Concrete vs. Steel-Frame Construction
previous to modern engineering and the ability to manipulate concrete and steel, the world of architecture consisted of wood, adobe, thatch, and cave dwellings. We’ve come a long way. Today’s cities reveal skies punctuated by buildings so tall and austere, even architectural tour guides experience the occasional pain in the neck. So, which material reigns supreme in the world of development today – concrete or steel frame construction?
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Canvas or plastic? Spam or canned ham?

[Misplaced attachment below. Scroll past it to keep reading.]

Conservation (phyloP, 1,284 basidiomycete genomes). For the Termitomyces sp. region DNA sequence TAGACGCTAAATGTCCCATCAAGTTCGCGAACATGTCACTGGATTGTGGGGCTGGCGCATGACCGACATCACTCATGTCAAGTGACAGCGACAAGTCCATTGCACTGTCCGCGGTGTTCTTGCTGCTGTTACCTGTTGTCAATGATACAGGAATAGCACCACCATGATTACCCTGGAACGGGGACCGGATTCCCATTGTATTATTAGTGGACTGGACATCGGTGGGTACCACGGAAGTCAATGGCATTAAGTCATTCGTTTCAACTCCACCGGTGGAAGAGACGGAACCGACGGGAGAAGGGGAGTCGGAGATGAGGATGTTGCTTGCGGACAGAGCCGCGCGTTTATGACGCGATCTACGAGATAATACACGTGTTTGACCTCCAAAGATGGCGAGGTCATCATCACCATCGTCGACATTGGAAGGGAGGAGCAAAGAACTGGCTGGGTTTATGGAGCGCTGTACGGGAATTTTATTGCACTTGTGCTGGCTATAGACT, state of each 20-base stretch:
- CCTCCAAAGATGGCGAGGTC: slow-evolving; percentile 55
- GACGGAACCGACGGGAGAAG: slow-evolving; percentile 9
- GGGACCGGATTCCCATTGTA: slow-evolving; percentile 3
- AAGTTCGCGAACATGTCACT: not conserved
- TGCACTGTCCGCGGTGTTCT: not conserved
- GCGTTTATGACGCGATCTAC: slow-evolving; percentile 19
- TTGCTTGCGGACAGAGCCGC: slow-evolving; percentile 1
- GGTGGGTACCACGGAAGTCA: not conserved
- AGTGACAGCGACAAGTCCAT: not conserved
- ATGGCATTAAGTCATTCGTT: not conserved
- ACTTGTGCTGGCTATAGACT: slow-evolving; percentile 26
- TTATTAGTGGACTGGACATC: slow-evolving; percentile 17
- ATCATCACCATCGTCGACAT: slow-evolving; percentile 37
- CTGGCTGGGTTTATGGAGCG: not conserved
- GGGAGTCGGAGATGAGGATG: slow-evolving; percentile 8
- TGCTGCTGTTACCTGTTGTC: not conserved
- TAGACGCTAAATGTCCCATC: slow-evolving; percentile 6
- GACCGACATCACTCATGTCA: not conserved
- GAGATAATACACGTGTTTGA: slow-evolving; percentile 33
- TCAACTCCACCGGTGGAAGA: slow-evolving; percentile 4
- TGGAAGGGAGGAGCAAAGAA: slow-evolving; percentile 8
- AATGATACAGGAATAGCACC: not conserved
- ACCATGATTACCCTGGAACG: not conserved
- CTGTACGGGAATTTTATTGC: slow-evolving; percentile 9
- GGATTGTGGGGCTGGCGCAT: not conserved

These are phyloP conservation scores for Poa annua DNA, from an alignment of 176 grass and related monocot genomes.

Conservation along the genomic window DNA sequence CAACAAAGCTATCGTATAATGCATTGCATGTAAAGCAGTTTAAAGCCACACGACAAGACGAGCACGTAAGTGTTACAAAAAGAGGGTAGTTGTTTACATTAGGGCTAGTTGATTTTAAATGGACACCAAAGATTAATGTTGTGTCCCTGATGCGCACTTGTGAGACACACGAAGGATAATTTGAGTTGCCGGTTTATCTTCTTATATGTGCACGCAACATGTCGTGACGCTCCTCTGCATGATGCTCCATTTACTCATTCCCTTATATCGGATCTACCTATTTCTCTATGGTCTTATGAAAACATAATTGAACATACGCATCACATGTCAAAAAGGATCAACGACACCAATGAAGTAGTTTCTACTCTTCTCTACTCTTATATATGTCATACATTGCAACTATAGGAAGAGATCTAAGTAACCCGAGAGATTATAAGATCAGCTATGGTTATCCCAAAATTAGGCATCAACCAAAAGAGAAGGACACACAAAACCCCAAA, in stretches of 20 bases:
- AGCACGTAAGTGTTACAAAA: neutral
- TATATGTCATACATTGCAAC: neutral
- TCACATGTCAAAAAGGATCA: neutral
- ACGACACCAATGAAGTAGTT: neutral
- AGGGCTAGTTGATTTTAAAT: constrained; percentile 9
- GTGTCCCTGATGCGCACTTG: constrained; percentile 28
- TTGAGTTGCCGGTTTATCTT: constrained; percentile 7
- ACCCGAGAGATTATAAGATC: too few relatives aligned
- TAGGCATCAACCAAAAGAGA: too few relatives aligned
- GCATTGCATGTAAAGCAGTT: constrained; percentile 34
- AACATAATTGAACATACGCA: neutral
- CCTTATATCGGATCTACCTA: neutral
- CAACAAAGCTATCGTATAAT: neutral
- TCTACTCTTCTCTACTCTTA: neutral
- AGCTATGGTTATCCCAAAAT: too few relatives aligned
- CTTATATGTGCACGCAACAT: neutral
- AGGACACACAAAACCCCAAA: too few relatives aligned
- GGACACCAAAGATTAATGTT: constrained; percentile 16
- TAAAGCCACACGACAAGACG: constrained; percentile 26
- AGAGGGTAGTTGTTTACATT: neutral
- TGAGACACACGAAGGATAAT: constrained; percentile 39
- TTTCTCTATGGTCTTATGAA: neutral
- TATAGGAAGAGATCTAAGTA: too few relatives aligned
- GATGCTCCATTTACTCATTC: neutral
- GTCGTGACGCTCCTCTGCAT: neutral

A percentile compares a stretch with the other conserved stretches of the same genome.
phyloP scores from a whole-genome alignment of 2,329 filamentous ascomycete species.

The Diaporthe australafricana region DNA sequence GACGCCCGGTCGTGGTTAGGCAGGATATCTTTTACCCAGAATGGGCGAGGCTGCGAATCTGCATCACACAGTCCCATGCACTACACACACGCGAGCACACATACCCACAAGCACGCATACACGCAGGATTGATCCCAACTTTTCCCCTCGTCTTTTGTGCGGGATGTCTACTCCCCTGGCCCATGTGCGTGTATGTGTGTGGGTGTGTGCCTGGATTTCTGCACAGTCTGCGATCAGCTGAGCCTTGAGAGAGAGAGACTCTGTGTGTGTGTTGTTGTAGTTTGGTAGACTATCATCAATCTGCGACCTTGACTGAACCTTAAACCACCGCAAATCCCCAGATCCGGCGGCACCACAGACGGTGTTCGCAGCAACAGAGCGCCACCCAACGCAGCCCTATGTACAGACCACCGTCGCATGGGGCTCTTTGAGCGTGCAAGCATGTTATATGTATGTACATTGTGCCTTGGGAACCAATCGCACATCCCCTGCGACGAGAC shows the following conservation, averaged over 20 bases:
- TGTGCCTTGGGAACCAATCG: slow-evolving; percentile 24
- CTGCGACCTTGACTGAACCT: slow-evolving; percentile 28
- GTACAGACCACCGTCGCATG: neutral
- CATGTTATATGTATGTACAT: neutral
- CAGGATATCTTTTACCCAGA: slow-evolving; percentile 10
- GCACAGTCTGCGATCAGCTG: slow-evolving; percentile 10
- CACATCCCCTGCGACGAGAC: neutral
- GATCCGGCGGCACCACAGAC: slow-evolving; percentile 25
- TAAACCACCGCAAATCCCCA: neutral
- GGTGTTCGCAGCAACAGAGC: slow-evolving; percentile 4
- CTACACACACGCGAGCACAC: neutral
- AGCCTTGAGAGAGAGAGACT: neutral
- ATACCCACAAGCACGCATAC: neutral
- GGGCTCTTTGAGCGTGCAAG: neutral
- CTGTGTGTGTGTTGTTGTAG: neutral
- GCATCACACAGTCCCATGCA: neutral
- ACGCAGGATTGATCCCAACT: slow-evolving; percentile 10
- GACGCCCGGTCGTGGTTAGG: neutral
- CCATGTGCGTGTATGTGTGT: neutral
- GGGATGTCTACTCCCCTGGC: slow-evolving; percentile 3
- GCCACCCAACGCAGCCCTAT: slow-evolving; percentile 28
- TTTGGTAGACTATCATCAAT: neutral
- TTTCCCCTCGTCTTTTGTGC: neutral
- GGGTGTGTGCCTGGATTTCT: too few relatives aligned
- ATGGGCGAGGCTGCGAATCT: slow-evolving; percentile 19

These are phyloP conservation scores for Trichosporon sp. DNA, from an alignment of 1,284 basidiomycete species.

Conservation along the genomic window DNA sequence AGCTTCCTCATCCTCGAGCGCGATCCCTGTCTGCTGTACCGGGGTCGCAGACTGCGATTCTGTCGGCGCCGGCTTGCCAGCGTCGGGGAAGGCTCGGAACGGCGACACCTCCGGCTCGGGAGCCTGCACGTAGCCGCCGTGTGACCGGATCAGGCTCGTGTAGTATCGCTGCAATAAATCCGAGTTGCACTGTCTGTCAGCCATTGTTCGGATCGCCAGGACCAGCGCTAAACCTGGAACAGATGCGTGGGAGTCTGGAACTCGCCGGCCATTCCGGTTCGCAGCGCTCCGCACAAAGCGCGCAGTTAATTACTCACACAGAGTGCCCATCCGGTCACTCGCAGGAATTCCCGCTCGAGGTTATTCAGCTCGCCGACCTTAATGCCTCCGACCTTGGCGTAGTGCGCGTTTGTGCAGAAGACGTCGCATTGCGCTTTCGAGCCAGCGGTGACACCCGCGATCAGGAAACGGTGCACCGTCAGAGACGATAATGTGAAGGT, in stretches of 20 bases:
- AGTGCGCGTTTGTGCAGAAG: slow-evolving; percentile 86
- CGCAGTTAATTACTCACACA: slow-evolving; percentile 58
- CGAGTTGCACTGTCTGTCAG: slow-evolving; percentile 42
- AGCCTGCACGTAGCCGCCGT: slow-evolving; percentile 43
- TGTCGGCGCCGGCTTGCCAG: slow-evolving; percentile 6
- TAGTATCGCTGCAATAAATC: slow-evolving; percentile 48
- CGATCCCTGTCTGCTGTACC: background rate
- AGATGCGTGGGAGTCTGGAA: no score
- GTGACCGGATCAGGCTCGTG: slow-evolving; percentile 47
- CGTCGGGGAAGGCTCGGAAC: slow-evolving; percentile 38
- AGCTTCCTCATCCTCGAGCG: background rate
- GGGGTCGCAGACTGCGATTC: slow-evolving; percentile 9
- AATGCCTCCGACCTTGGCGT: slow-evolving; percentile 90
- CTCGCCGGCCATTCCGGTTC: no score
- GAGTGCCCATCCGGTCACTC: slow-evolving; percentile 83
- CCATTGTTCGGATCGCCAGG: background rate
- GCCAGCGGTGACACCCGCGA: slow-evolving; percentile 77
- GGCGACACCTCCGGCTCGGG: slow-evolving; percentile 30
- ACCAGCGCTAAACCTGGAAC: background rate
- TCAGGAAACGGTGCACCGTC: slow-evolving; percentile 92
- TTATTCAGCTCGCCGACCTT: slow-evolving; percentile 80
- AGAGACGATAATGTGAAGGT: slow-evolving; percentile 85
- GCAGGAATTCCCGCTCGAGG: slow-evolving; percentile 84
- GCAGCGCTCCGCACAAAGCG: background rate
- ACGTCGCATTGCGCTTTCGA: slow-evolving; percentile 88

Concrete and steel are almost always used TOGETHER, so I wouldn't say either is inherently superior to the other. Steel reinforcement is common in things that look like concrete (bridges, roads, parking structures, etc.). Concrete is common in places everyone things are steel (commercial highrise buildings use a steel frame, steel floor pan, and a poured concrete slab to form the actual floor on each level).
I would argue that mass-timber construction is superior to both in this day and age, given our climate goals.
Buildings with high levels of embodied carbon and disproportionate carbon emissions--aka most that are built with a lot of steel and/or concrete--are soooo 20th century. The 21st century is about being more responsible with our choices--i.e., building with low-emission, renewable materials.